When determining what would be the best for your children when you and your spouse have decided to split, there are a variety of child custody arrangements that can be discussed and put into place. Many psychologists have wondered about the effect that custody arrangements could have on children that are forced into the custody arrangement, especially determining whether one custody arrangement may be in the best interest of the child.
The Custody Arrangement-Stress Study
According to a most recent study, surprisingly, the once-held idea that shared custody arrangements were more stressful for children actually is not the case at all. As found in the study, where 150,000 children ages 12-15 years old were evaluated, it is the children who are in a one-parent home that suffer the most. The researchers met with children who lived in nuclear families, those that spent time in a shared custody relationship with their parents, and then children who lived in one-parent homes, and evaluated their psychosomatic health problems, including everything from sleep issues, stomachaches, tension, loss of appetite, or any issues concentrating.
The Results of the Study
It was no surprise that children in the nuclear family reported the least amount of issues regarding psychosomatic issues. Though many researchers felt that the stress of moving back and forth between two parents adversely affected children in joint custody arrangements, it was the opposite. Having two parents affected the stress of moving between two homes: the children had double the resources, the social circles, family, and material goods, and made these children feel less vulnerable. The children that were in a sole-parent custody arrangement actually were more stressed and had more serious psychosomatic issues than any of the other children in the arrangements. Accordingly, it was also girls who reported more psychosomatic issues than their male counterparts, and sleep problems had the most impact on the children.
Shared Parenting Bills Nationwide
This research comes at the time where several states are pushing forward shared parenting bills, and providing significant parental rights to fathers in child custody arrangements. In the past, the courts generally ruled in favor of the mothers; now, the movement has pushed forward for equal parenting time for both mother and father. The fear behind the presumption of the shared parenting bill is that fathers who are emotionally or physically abusive to the family will have significant bargaining power at the custody negotiations because they are put on equal footing as the mothers. There are also concerns about forcing parents who have significant hate for each other to collaborate and agree on decisions for the children.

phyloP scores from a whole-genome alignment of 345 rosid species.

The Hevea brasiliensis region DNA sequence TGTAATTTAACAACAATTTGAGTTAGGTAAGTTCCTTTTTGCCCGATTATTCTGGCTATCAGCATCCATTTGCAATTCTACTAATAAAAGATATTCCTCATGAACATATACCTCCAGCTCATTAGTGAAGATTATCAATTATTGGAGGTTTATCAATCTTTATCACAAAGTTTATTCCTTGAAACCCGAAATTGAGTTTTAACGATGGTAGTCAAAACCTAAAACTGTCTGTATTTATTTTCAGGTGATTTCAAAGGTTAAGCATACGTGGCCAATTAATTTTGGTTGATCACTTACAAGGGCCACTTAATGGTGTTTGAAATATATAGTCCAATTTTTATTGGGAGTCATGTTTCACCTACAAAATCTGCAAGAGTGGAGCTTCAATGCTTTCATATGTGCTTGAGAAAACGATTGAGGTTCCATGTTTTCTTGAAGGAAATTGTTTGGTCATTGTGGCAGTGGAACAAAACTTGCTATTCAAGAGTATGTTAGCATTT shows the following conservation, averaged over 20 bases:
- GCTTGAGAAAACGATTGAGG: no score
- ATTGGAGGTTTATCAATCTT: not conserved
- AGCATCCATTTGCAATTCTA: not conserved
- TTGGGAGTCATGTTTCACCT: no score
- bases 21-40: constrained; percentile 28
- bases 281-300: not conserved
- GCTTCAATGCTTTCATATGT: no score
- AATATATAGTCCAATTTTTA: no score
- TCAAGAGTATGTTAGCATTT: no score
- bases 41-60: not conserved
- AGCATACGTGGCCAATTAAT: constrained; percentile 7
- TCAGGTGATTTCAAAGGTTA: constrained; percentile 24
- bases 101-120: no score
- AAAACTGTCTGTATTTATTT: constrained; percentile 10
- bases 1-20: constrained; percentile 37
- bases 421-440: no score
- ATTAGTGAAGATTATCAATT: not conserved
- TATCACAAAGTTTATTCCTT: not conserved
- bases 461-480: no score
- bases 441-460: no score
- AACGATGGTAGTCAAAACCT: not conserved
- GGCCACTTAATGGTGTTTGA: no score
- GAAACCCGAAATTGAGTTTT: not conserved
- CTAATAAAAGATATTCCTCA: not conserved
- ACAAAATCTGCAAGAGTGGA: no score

Illinois: Joint Custody as a Default
In Illinois, the Court system has already created a presumption that joint custody arrangements are in the best interest of the child. The Illinois Marriage and Dissolution of Marriage Act provides that the default custody arrangement should be a joint parenting situation where the parents come to a solution through a parental agreement, deciding which upbringing matters will be decided together and which can be decided apart. The court will also see the extent to which the parents can cooperate and work effectively together for the child.
When Joint Custody Is Not in the Best Interest of the Child
Though the best interest of the child analysis generally pulls in favor of joint custody, the court has significant latitude in allowing judges to determine when the presence of one of the parents could potentially harm the child, such as in the situation where the parent has been convicted of being a sex offender, or there has been an occurrence of repeated abuse in the household.
Experienced Family Law Attorneys in DuPage County
If you and your spouse are considering a divorce, it is important speak with the experienced family law attorneys at Mevorah & Giglio Law Offices about child custody arrangements and how to best draft a parental agreement. Contact our experienced DuPage County divorce attorneys today for a free and confidential consultation.
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